MSI GX60 Gaming Notebook

Company: MSI
Author: James Prior
Editor: Charles Oliver
Date: March 10th, 2013


The MSI GX60 is the best gaming notebook I've ever used; it's simply excellent at delivering a high performance gaming experience in a portable package. In comparison to my current Studio 1747, the GX60 manages to offer experience upgrades in every respect, with the true star being the integrated APU's graphics performance, a 35W little corker of a processor. The styling is on the safe side of edgy and flashy, reserved but still assertive enough to be out of place in workplace. The feel lives up to the sticker price, around $1200USD, and the unit offers a solid value overall. Our comparison Studio weighed in at $1700 new, and has several hundred dollars of upgrades added to it; it's pleasing to see more performance available for much, much less $$ now.

AMD A10-4600M

There are detractors to the experience which make the GX60 not the best notebook in the world, like the Symantec backup and Trend Micro Internet Security suite. The preloaded apps should be ready to go, not ready to take my money, and I'm not going to give Symantec and Trend Micro money when I could pick Acronis and Kaspersky, for example. Subsidized OEM preloads have progressed now to where Microsoft now makes a feature of not doing it, with their Signature edition Windows 8 PCs. MSI's implementation really isn't that bad, with several good apps like the quick access dock and Cyberlink webcam software, although Microsoft Home & Student edition is very cheap for OEMs to bundle and should be present and paid for, rather than another pay-to-use version. Hey, it gives you the option of Google Docs or LibreOffice instead. WinZIP is included, but also not licensed, meaning you'll quickly uninstall it and switch to 7Zip even if you do benefit from the APU acceleration of encrypted archival abilities inherent in WinZIP. Windows Live Essentials serves as the photo and video suite, which isn't bad but still doesn't take advantage of the VCE hardware built into the APU and the discrete GPU. MSI informs us that newer models are now shipping with Windows 8 instead of 7; hopefully it will have a better driver setup.


The hardware is well specified, certainly not lacking in brand names although it's hard to see the value of two particular choices: the SuperRAID SSDs and the BigFoot Killer NIC. The promised 1GB/S read speeds never appeared, or were even close for the SuperRAID, and the breakout and mSATA choice make upgrades expensive. Better then, perhaps, to pick a GX60 with just HDDs in it and buy your own SSD selection afterwards. The Killer NIC didn't seem to make any difference to gaming in terms of online server latency or file transfers, but it was reassuring I guess. Battery life was good for the class of device; you'll be able to survive a 4 hour layover in an airport by watching a Blu-ray and then surfing the web. I was able to surf for 60 minutes and then watch Harry Potter Deathly Hallows Part 2(TM) before getting a low battery alert, which told me an estimated 30 minutes power was remaining.

Steel Series Equipped

The steel series keyboard is nice, if a little cramped for a full configuration with number pad, and you'll have to hunt for some of the non-standard locations of extended function keys. The Function alternates work well, volume and brightness adjustment working all the time without conflicting with applications (windowed or full screen). Sound was another nice surprise, a well-balanced and not too tinny sound from such diminutive stature, the THX branded Realtek solution beating the IDT JBL/SRS configuration in the Studio nicely. Headphone use was good, with the output offering no hiss or other odd noises.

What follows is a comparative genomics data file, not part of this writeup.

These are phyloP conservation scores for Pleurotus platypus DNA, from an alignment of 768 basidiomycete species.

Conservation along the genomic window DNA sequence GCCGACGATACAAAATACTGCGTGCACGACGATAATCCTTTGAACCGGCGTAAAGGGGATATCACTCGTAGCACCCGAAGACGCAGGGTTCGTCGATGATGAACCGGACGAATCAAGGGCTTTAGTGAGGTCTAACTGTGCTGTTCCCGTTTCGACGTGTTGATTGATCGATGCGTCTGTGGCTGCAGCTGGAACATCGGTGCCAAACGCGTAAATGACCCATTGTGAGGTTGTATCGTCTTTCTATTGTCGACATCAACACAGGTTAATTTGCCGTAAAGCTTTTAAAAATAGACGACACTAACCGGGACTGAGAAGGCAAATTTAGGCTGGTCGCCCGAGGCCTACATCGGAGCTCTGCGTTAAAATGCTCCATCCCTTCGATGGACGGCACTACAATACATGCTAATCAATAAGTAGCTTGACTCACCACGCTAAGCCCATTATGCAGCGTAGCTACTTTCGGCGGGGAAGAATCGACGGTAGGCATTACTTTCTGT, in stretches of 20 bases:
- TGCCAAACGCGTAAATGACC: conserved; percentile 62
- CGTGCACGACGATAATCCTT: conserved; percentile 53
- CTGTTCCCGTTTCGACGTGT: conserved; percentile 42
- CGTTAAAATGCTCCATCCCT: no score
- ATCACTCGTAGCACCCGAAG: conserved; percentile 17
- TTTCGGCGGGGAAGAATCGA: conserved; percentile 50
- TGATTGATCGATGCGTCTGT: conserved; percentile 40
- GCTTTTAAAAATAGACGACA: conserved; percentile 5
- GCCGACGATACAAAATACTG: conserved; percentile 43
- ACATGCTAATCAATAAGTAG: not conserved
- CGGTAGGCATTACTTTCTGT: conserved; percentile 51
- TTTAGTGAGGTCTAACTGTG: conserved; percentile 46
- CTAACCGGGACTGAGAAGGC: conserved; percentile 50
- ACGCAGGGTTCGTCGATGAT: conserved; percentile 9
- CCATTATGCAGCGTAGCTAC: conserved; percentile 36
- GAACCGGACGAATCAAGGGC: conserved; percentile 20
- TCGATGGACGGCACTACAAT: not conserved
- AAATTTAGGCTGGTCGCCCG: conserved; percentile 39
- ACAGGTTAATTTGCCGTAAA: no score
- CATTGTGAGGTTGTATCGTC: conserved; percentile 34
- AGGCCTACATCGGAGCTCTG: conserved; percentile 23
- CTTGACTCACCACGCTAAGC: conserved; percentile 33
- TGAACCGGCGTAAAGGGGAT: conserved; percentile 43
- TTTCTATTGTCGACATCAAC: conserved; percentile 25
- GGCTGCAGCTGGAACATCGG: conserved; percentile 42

Thermal Vents

The gaming performance is acceptable for the product class, even if the scaling numbers indicated by Futuremark and Unigine tests never materialized. The 35W APU never feeling underpowered for the robust Radeon HD 7970M graphics. While not exactly the same as the Radeon HD 7870 desktop card it shares a core ASIC with, running 850MHz on the engine clock it still offers nearly 2.2GFLOPs of compute performance (400GFLOPS more than the recently announced PlayStation 4) and sports 2GB of high speed GDDR5. Fitting this into a 15.6" notebook that doesn't scorch desks is impressive, as is the thermal management of the notebook. It's not silent when gaming with the 7970M, and is certainly not going to be something you sit on your legs and game hard (or heterogeneous compute) with. But that's why the 7660G is there, to give you robust mobility performance with reasonable battery life. It's disappointing that the Catalyst Enduro drivers don't switch to the high performance GPU more reliably, but it is possible to override if you take the time. Consider it an extra administrative duty to perform for your games as you go.

The MSI GX60 is focused on gamers and delivers on that promise, exceptional gaming prowess with good thermals and usable battery life. The screen is bright and crisp, the touch panel controls work well, the build quality is high and the design works well. I'd like to see better SSD options (Seagate 1Tb SSHD would be nice) but the mSATA RAID is an ingenious solution to space constraints and didn't cause any problems outside our synthetic tests. I don't like the warranty void sticker covering the access panel, it means you can't clean anything or swap in RAM or HDDs without putting your warranty in jeopardy. Those who don't know will look at the bulk and dismiss it, never knowing you've got a great value, powerful desktop class gaming system under your arm. Fix the OEM preload with correct updated drivers that pick your GPU correctly, include a reasonably recent set of OS and app updates, change the warranty sticker location, tone down the stealth fighter nugget styling and it's a 5 star product: as currently configured, Rage3D awards the MSI GX60 4 stars.